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German Shepherd Dog Breed Characteristics & Information
German Shepherds, with their regal stature and unwavering loyalty, stand as one of the most beloved dog breeds globally. Their versatility, intelligence, and striking appearance have made them a popular choice for various roles, from devoted family pets to working alongside law enforcement.
This article aims to provide comprehensive information about German Shepherds, including their characteristics, training, health problems, and care.
What is the History of the German Shepherd Dogs?
German Shepherds were bred for herding and guarding livestock. Today, they are widely used as police and military dogs, as well as search and rescue dogs. They can be a good choice for first-time owners, provided they are willing to put in the time and effort to socialise them.
They are generally safe dogs, but like any breed, they can become aggressive and hard to control if not trained. They can be both calm and hyper, depending on their environment and personality.
What are the Characteristics of German Shepherd Dogs?
It is essential for owners to understand the needs of German Shepherds before welcoming them home. Their characteristics are as follows:
- Lifespan: German Shepherds have a lifespan of around 9 to 13 years. Their lifespan also depends on how healthy they are and how properly they are taken care of.
- Height: The average height of a male German Shepherd is 24 to 26 inches, and for females, it is 22 to 24 inches.
- Colour: German Shepherds come in a variety of colours, including black, white, sable, and tan.
- Weight: The average weight of a male German Shepherd is 30-40 kg, and for females, it is 23 - 32 kg.
- Behaviour and Personality: They are loyal, protective, and intelligent dogs. They are good with children and can coexist with other pets if socialised properly.
- Living Condition: They can adapt to different living conditions, but they need space to run and play. They are not suitable for small houses with limited outdoor space.
- Temperament: They are not naturally aggressive, but they can become protective of their family. They can also be bossy, but they are energetic and can be good pets.
- Coat: German Shepherds have a double coat that sheds moderately. Their fur can be wavy, silky or wiry.
- Breed Group: German Shepherds belong to the herding group. Their herding instincts make them a breed with high energy levels.
How to Train German Shepherd Dogs?
German Shepherds are intelligent dogs that are easy to train if consistency and positive reinforcement are used. Here are some key points to consider when training German Shepherds:
- Start Early: The best age to start training a German Shepherd is between 8 and 12 weeks.
- Behaviour Training: Address any behaviour issues, such as jumping, biting, and barking, and teach them discipline. Correcting unwanted behaviour is important.
- Train to litter: Start potty training as early as possible, using positive reinforcement. Take them out frequently, or you can also use a litter box for them.
- Use Clear Commands: Teach your German Shepherd basic commands such as sit, stay, come, and stand, using clear and consistent commands.
- Crate Training: Crate training can help to provide a safe space for your German Shepherd.
- Vocal: Teaching your German Shepherd to bark on command can be useful for protection or search and rescue work.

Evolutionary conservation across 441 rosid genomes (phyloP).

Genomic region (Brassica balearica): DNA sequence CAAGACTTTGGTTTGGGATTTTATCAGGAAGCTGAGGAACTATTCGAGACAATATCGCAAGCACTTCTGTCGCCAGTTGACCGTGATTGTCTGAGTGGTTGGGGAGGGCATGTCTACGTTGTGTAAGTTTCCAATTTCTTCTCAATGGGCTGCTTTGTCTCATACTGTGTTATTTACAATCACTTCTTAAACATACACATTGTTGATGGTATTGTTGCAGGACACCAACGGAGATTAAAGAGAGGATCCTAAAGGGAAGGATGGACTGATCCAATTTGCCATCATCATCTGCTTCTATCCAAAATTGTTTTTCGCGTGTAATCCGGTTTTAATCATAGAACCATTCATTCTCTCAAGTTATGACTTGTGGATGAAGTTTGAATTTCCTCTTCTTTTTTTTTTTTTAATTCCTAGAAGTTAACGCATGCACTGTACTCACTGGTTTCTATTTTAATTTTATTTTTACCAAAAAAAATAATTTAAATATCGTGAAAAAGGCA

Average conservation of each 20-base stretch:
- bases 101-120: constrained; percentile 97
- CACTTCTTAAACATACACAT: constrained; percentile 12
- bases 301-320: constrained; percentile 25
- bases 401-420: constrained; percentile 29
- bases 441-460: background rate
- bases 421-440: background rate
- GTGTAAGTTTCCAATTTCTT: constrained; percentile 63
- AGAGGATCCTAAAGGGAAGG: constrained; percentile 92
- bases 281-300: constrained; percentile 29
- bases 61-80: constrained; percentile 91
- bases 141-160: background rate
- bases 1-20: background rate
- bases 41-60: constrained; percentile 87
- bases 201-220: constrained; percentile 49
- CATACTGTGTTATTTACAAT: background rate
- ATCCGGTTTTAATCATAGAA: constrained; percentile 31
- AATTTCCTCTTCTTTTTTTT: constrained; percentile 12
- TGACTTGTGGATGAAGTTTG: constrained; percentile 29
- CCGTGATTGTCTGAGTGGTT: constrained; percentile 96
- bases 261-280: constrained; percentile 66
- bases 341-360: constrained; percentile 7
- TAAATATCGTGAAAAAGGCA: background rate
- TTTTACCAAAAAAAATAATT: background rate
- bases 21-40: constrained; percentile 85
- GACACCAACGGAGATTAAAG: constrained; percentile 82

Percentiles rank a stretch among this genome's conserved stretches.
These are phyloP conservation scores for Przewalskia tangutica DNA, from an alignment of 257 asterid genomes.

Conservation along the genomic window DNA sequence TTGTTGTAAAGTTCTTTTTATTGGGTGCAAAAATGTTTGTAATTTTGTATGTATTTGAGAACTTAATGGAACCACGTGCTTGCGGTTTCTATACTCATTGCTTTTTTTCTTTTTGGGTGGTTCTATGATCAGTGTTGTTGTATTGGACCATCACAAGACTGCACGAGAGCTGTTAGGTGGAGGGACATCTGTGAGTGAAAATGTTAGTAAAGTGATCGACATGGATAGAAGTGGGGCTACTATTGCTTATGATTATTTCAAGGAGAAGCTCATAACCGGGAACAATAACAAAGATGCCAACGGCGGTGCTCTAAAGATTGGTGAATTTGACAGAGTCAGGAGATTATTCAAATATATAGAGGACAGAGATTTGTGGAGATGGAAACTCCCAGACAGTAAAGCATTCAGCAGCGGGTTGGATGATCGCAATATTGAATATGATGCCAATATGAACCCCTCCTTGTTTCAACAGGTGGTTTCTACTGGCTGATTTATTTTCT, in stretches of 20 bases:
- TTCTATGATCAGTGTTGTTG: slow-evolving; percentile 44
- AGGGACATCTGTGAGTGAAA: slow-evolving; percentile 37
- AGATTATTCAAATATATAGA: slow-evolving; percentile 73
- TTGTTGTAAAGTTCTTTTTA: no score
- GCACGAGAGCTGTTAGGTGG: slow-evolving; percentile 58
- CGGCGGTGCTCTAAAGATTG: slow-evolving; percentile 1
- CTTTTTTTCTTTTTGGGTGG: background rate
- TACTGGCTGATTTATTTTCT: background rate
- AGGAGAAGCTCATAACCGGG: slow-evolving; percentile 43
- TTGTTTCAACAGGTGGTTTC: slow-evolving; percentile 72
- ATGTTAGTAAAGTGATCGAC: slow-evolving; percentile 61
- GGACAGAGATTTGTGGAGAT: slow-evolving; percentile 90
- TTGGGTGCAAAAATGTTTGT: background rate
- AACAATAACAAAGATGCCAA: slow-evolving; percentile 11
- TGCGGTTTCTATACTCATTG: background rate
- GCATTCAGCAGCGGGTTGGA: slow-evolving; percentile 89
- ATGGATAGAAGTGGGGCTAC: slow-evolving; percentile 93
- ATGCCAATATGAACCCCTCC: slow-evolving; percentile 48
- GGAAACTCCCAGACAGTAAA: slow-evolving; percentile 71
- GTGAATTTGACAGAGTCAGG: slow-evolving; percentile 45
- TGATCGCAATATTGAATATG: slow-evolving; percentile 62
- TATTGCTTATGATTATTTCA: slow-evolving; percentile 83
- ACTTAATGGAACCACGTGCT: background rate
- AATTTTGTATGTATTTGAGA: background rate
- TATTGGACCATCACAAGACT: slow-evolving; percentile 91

- Socialisation: Socialise your German Shepherd with people and other pets to prevent aggression and anxiety.
What are the Health Problems with German Shepherd Dogs?
German Shepherds are generally healthy dogs, but like any breed, they are prone to certain health problems. Here are some key points to consider:
- Ear Infections: German Shepherds are prone to ear infections due to their floppy ears. Regular cleaning and inspection can help prevent infections.
- Cancer: German Shepherds are prone to various types of cancer, including bone cancer and lymphoma.
- Gastric Dilation: Also known as bloat, this condition can be life-threatening and requires immediate veterinary attention and a healthy diet.
- Degenerative Myelopathy: This is a progressive spinal cord disease that affects many German Shepherds and causes mobility issues.
- Allergies: German Shepherds can be prone to allergies, including food and environmental allergies.
- Pannus: This is a common eye condition in German Shepherds that can cause blindness if not treated early.
How to Take Care of German Shepherd Dogs?
Taking care of a German Shepherd requires commitment, time, and effort because they are a high-maintenance breed. Here are some key points to keep them healthy:
- Diet and nutrition: They need a balanced diet that meets their nutritional and health needs. You can give them vegetables, chicken, grains, eggs, lamb and turkey.
- Feeding: Adult German Shepherds require two meals a day and should not be overfed. In comparison, puppies need three meals a day.
- Grooming: Brush your German Shepherd's coat regularly to prevent matting and shedding.
- Exercise: German Shepherds need plenty of exercise and mental stimulation to prevent boredom and destructive behaviour.
- Dental Care: Regular brushing and dental checkups can prevent dental problems. Brush their teeth twice a week with dog-safe toothpaste and dental wipes.
- Ear Care: Clean and inspect your German Shepherd's ears regularly to prevent infections. Use cotton and pet ear cleaner to remove excessive ear wax.
German Shepherds are remarkable companions, embodying loyalty, intelligence, and versatility. Their needs demand commitment, but the rewards of a well-trained, healthy, and loving German Shepherd by your side make every effort worthwhile. Understanding their traits and needs ensures a fulfilling relationship with these remarkable dogs.